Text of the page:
Spears’ single exists because of this shift in economic power, and because of the unbalanced buying power within the queer community that puts the direction of its issues, ideals, likes/wants/needs in the hands of gay, white (rich) men. It is possible that queers of color may enjoy Spears’ single, but Spears’ main target is, of course, those with the money to buy her single, spin her hits and show up to her concerts. They are the queers who have made enough money to shimmy up next to her in a party in France and scream the slang of young Black and Latino queers in the hood. For all intents and purposes, they are the queers who have “worked.”

The other important shift that makes Spears’ single possible is a racial one. The appropriation of the styles, language and even the music generated and popularized among young, poor queers of color has slowly infiltrated the consciousness of white queers—specifically white gay men—through either the media or just organically. Because gay, white males get to behave as a link between straight people (and the media they produce) and queer community, and simultaneously as the source of all pop culture related to the community, then it’ll be easy to understand how Britney Spears’ might find her way to the slang she throws out so easily on the track. As it stands, most of the queer community benefits from the ball culture and other subcultures created and inhabited by these queers of color who very rarely find themselves in the same spotlight or with the same credit as Spears’ does.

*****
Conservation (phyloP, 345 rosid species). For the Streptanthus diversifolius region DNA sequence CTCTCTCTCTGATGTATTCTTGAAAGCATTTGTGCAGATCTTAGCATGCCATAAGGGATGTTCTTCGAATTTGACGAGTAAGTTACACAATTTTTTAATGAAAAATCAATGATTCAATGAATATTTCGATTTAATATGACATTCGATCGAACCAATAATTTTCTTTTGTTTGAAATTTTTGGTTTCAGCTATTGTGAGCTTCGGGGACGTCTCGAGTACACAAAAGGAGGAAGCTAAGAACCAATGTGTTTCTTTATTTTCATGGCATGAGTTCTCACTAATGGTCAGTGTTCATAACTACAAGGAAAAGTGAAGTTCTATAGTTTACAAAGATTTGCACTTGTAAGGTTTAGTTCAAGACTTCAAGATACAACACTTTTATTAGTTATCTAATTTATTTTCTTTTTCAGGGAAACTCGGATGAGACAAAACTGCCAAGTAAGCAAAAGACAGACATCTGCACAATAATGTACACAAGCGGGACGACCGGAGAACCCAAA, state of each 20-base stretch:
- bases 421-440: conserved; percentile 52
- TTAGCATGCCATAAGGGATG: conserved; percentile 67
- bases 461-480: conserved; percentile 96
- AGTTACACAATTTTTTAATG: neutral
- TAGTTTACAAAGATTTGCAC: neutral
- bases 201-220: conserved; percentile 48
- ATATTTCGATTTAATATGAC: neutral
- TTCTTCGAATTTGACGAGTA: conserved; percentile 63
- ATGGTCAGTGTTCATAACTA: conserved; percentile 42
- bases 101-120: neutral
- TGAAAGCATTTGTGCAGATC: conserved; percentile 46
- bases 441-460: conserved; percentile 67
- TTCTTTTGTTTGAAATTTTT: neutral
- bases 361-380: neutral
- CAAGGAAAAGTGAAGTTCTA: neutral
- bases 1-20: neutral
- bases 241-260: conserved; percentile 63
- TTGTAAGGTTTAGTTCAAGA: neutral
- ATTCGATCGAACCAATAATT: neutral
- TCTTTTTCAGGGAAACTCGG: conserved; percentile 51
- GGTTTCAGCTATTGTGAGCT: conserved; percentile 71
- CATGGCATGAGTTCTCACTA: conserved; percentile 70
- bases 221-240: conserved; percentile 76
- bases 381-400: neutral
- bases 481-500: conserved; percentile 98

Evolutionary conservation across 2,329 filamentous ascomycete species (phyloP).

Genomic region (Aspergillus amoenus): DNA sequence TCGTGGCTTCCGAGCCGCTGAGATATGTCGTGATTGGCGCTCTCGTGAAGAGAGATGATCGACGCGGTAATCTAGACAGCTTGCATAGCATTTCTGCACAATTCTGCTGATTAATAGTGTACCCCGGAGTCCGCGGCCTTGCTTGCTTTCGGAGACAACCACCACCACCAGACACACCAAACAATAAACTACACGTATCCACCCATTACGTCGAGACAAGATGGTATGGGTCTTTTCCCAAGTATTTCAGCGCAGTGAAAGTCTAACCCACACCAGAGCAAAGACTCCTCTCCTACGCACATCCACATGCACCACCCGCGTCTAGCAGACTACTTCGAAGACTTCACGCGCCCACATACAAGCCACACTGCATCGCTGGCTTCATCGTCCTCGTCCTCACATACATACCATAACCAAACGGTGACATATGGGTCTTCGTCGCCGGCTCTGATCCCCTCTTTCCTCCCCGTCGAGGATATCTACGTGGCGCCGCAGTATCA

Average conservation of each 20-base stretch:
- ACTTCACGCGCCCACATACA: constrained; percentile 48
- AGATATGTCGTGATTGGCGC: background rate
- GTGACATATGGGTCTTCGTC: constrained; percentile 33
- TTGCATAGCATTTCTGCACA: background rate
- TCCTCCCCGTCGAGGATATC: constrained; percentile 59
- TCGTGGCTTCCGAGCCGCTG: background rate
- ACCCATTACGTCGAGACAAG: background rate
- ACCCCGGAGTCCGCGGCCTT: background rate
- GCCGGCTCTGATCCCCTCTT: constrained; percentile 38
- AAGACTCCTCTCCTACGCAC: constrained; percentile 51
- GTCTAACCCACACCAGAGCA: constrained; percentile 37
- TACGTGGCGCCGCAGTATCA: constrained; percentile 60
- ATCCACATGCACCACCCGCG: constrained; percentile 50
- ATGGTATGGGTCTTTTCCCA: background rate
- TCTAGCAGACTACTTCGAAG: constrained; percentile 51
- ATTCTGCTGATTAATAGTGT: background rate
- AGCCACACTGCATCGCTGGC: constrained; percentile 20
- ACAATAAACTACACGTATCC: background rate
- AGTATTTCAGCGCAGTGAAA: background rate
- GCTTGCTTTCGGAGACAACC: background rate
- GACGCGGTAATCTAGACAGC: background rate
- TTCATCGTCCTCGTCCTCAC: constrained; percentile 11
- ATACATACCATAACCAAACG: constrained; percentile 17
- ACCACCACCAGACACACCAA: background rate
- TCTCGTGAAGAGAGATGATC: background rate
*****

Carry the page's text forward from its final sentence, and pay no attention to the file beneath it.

Spears is not the only pop diva guilty of this, of course, and Blanco’s claim can be made about many popular female artists whose fanbases include gay men or queers in general. “Work Bitch” is another notch in what can very much be termed as “gay marketing,” but the ideas and game plan that make it possible have been in effect for many years, and will likely be for many years after. What we need to consider is both the strength and the direction of the new buying power of the queer community, and what message such money is being funneled into.